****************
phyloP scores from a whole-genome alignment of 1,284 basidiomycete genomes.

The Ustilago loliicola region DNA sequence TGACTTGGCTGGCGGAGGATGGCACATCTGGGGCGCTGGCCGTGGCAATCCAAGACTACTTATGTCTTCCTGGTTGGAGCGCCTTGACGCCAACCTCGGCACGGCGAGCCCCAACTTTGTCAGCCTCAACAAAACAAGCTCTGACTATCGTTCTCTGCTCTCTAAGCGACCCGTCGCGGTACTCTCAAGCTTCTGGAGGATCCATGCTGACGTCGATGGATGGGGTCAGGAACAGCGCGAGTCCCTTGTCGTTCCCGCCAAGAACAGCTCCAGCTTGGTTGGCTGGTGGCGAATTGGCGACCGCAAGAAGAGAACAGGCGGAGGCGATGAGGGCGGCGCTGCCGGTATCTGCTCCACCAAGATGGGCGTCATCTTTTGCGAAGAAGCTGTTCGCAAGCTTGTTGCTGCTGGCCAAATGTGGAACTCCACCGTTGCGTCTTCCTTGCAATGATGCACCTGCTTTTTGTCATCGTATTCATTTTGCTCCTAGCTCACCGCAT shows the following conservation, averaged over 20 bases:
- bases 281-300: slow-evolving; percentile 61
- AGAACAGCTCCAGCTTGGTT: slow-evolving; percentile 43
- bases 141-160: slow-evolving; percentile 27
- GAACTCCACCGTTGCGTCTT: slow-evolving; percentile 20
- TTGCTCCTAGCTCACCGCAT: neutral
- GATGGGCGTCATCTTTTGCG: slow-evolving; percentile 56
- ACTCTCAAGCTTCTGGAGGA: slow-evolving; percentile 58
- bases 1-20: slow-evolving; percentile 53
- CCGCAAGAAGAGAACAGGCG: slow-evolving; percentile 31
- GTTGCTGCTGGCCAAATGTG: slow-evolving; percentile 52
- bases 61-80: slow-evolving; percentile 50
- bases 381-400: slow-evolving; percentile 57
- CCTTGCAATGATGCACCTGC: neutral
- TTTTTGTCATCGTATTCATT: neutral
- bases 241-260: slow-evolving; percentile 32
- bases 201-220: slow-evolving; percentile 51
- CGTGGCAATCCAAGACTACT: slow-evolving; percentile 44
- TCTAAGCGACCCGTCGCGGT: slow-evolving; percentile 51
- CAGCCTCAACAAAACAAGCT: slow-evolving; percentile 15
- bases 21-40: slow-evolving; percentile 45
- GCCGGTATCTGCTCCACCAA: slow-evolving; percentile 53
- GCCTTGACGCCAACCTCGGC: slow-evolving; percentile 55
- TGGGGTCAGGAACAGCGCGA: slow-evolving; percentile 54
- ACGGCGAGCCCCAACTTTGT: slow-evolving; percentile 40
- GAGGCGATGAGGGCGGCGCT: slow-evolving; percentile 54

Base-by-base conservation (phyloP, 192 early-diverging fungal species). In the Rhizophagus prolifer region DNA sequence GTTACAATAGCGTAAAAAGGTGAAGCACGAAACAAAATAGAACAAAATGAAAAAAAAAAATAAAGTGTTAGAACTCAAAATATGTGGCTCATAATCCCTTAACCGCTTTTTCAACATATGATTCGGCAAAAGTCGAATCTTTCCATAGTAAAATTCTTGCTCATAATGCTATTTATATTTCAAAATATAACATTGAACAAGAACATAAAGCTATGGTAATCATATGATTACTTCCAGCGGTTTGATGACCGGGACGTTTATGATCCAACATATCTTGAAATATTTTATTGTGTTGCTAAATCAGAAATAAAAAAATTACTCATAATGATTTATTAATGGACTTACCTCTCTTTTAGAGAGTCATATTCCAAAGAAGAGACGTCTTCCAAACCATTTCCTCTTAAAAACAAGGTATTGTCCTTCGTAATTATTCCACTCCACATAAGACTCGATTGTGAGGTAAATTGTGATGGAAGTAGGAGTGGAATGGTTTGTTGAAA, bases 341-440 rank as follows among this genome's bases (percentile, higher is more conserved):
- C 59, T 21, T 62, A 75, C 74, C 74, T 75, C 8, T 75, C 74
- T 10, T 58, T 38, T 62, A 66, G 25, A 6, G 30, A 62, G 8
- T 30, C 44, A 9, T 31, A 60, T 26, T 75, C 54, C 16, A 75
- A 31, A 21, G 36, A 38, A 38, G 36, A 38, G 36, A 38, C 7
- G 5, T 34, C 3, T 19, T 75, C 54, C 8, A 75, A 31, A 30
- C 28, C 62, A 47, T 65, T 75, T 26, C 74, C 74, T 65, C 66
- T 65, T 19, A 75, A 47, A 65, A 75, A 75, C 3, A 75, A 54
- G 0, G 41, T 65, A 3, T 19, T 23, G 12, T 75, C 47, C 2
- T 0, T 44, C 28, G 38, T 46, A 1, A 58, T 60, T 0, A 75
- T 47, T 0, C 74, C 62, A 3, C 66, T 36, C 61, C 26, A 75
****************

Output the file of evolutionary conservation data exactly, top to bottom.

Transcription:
phyloP scores from a whole-genome alignment of 1,284 basidiomycete genomes.

The Ustilago loliicola region DNA sequence TGACTTGGCTGGCGGAGGATGGCACATCTGGGGCGCTGGCCGTGGCAATCCAAGACTACTTATGTCTTCCTGGTTGGAGCGCCTTGACGCCAACCTCGGCACGGCGAGCCCCAACTTTGTCAGCCTCAACAAAACAAGCTCTGACTATCGTTCTCTGCTCTCTAAGCGACCCGTCGCGGTACTCTCAAGCTTCTGGAGGATCCATGCTGACGTCGATGGATGGGGTCAGGAACAGCGCGAGTCCCTTGTCGTTCCCGCCAAGAACAGCTCCAGCTTGGTTGGCTGGTGGCGAATTGGCGACCGCAAGAAGAGAACAGGCGGAGGCGATGAGGGCGGCGCTGCCGGTATCTGCTCCACCAAGATGGGCGTCATCTTTTGCGAAGAAGCTGTTCGCAAGCTTGTTGCTGCTGGCCAAATGTGGAACTCCACCGTTGCGTCTTCCTTGCAATGATGCACCTGCTTTTTGTCATCGTATTCATTTTGCTCCTAGCTCACCGCAT shows the following conservation, averaged over 20 bases:
- bases 281-300: slow-evolving; percentile 61
- AGAACAGCTCCAGCTTGGTT: slow-evolving; percentile 43
- bases 141-160: slow-evolving; percentile 27
- GAACTCCACCGTTGCGTCTT: slow-evolving; percentile 20
- TTGCTCCTAGCTCACCGCAT: neutral
- GATGGGCGTCATCTTTTGCG: slow-evolving; percentile 56
- ACTCTCAAGCTTCTGGAGGA: slow-evolving; percentile 58
- bases 1-20: slow-evolving; percentile 53
- CCGCAAGAAGAGAACAGGCG: slow-evolving; percentile 31
- GTTGCTGCTGGCCAAATGTG: slow-evolving; percentile 52
- bases 61-80: slow-evolving; percentile 50
- bases 381-400: slow-evolving; percentile 57
- CCTTGCAATGATGCACCTGC: neutral
- TTTTTGTCATCGTATTCATT: neutral
- bases 241-260: slow-evolving; percentile 32
- bases 201-220: slow-evolving; percentile 51
- CGTGGCAATCCAAGACTACT: slow-evolving; percentile 44
- TCTAAGCGACCCGTCGCGGT: slow-evolving; percentile 51
- CAGCCTCAACAAAACAAGCT: slow-evolving; percentile 15
- bases 21-40: slow-evolving; percentile 45
- GCCGGTATCTGCTCCACCAA: slow-evolving; percentile 53
- GCCTTGACGCCAACCTCGGC: slow-evolving; percentile 55
- TGGGGTCAGGAACAGCGCGA: slow-evolving; percentile 54
- ACGGCGAGCCCCAACTTTGT: slow-evolving; percentile 40
- GAGGCGATGAGGGCGGCGCT: slow-evolving; percentile 54

Base-by-base conservation (phyloP, 192 early-diverging fungal species). In the Rhizophagus prolifer region DNA sequence GTTACAATAGCGTAAAAAGGTGAAGCACGAAACAAAATAGAACAAAATGAAAAAAAAAAATAAAGTGTTAGAACTCAAAATATGTGGCTCATAATCCCTTAACCGCTTTTTCAACATATGATTCGGCAAAAGTCGAATCTTTCCATAGTAAAATTCTTGCTCATAATGCTATTTATATTTCAAAATATAACATTGAACAAGAACATAAAGCTATGGTAATCATATGATTACTTCCAGCGGTTTGATGACCGGGACGTTTATGATCCAACATATCTTGAAATATTTTATTGTGTTGCTAAATCAGAAATAAAAAAATTACTCATAATGATTTATTAATGGACTTACCTCTCTTTTAGAGAGTCATATTCCAAAGAAGAGACGTCTTCCAAACCATTTCCTCTTAAAAACAAGGTATTGTCCTTCGTAATTATTCCACTCCACATAAGACTCGATTGTGAGGTAAATTGTGATGGAAGTAGGAGTGGAATGGTTTGTTGAAA, bases 341-440 rank as follows among this genome's bases (percentile, higher is more conserved):
- C 59, T 21, T 62, A 75, C 74, C 74, T 75, C 8, T 75, C 74
- T 10, T 58, T 38, T 62, A 66, G 25, A 6, G 30, A 62, G 8
- T 30, C 44, A 9, T 31, A 60, T 26, T 75, C 54, C 16, A 75
- A 31, A 21, G 36, A 38, A 38, G 36, A 38, G 36, A 38, C 7
- G 5, T 34, C 3, T 19, T 75, C 54, C 8, A 75, A 31, A 30
- C 28, C 62, A 47, T 65, T 75, T 26, C 74, C 74, T 65, C 66
- T 65, T 19, A 75, A 47, A 65, A 75, A 75, C 3, A 75, A 54
- G 0, G 41, T 65, A 3, T 19, T 23, G 12, T 75, C 47, C 2
- T 0, T 44, C 28, G 38, T 46, A 1, A 58, T 60, T 0, A 75
- T 47, T 0, C 74, C 62, A 3, C 66, T 36, C 61, C 26, A 75